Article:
5. Jake Locker, Washington: After a horrendous showing during Senior Bowl week practices, Locker did a much better job of throwing with accuracy and touch. While he missed an occasional pass, Locker did a nice job of throwing with power down field. He certainly helped himself a bit, but his game tape still shows that he needs to be more consistently accurate.
6. Scott Tolzien, Wisconsin: While he’s projected to be a late-round selection, Tolzien threw the ball really well in the intermediate to shorter areas. Teams understand he’s not going to wow anyone with power throws. He’s more of a game manager, but the right-handed passer really helped himself with a solid showing.
7. Pat Devlin, Delaware: While Devlin had an up-and-down throwing session, I was impressed with the touch he had on the ball. Devlin, who is known in scouting circles as a rhythm passer, showed that Sunday.
8. Josh Portis, California (Pa.): He’s another small-school performer who equated himself quite well. While Portis missed some throws, he also made some very strong passes which were right on the intended target’s hands.
Cosell told me he also was impressed with him. And anytime Cosell is impressed with a quarterback, take note because he’s rarely wrong about their long-term potential.
9. T.J. Yates, North Carolina: He was a pleasant surprise. While doesn’t possess a gun for an arm, he made a bunch of nice throws during his time on the field.
Yates, to me, looks like he does on tape. He’s not going to wow anyone, but he’s a guy you can draft late and expect him to develop into a decent backup quarterback for many years to come.
10. Cam Newton, Auburn: No one can doubt his arm strength, but his accuracy was poor. Newton tended to throw the ball a little more away from his body than most of the quarterbacks at the Combine, so the passes often went wide or high of his intended target.
The bottom line: Newton is still a raw prospect who needs a lot of work. Anyone who selects him knows he will be holding a clipboard and a pen for at least the first season.
11. Nate Enderle, Idaho: Enderle sure looks the part because he has good size and can throw the ball with power. But his accuracy was inconsistent during the throwing session. He holds the ball a bit lower than most quarterbacks, which causes him to take a little longer to get the out of his hands.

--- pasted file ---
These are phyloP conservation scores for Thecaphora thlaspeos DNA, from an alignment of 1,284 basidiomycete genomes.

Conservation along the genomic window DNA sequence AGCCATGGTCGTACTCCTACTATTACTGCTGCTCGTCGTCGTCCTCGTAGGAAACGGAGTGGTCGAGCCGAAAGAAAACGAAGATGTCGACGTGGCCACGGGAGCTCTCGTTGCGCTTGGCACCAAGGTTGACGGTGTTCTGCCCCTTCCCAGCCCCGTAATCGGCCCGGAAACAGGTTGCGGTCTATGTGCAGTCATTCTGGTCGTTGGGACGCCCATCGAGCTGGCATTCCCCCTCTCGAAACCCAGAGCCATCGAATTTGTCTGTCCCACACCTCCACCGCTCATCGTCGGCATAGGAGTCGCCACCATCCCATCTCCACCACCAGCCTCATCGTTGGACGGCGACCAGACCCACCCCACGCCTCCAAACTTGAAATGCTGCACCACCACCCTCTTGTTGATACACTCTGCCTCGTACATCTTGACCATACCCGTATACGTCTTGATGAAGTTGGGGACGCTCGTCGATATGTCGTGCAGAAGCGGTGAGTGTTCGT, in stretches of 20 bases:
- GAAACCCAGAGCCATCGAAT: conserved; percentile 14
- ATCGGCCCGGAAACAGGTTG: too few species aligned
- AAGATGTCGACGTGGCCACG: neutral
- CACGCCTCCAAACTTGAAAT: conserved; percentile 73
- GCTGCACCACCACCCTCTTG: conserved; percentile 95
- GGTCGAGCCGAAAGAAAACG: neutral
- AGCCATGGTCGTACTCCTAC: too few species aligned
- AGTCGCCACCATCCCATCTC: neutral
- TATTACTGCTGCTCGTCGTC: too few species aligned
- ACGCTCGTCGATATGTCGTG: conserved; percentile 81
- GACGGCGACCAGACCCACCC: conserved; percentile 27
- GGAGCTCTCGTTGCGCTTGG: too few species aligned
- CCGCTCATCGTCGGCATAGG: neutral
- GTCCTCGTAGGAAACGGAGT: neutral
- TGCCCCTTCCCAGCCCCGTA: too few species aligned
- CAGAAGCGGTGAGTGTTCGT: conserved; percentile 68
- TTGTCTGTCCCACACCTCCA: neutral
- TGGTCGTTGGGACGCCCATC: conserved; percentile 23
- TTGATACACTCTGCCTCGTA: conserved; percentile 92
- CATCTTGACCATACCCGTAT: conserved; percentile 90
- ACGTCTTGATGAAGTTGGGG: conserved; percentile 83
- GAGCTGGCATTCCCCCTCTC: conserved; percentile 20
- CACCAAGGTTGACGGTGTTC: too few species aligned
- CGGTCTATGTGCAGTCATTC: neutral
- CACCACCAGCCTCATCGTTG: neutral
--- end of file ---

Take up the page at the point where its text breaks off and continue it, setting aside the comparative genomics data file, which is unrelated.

Enderle is yet another quarterback here who looks much better on tape, which isn’t necessarily a bad thing, since game tape is the most important factor in evaluating this position.
12. Jeff Van Camp, Florida Atlantic: While his accuracy was a bit inconsistent, Van Camp opened some eyes with some of his solid throws downfield.
The raw prospect helped himself a bit just because he was able to get in front of NFL personnel evaluators.
13. Ricky Stanzi, Iowa: Stanzi’s performance was disappointing from an overall standpoint because he tended to aim the ball on many of his throws. He didn’t look like a natural thrower, which is a little bit of a surprise. He had better touch on his shorter passes. But I’ll say this about him: He looks much better on tape. He also performed much better during Senior Bowl-week practices.
14. Jerrod Johnson, Texas A&M: His accuracy was all over the place during the throwing session, as was his touch on the ball, but Johnson still possesses good arm strength.
Scouts like that he’s well built for the position, but he’s still a raw prospect.
15. Tyrod Taylor, Virginia Tech: Taylor was pretty average during his time on the field. He did nothing to stand out. He threw with inconsistent accuracy and timing. The upside is that his college tape is much better than his performance on the field at the Combine.
16. Ryan Colburn, Fresno State: Colburn reminded me of former Oregon State quarterback Sean Canfield. Colburn was accurate on his shorter throws, but any past 15 yards had the receivers waiting for the ball.
Colburn is a quarterback who will look much better on tape because he has a good feel for the pocket. He’s not a "wow” thrower who will impress you in shorts and a T-shirt.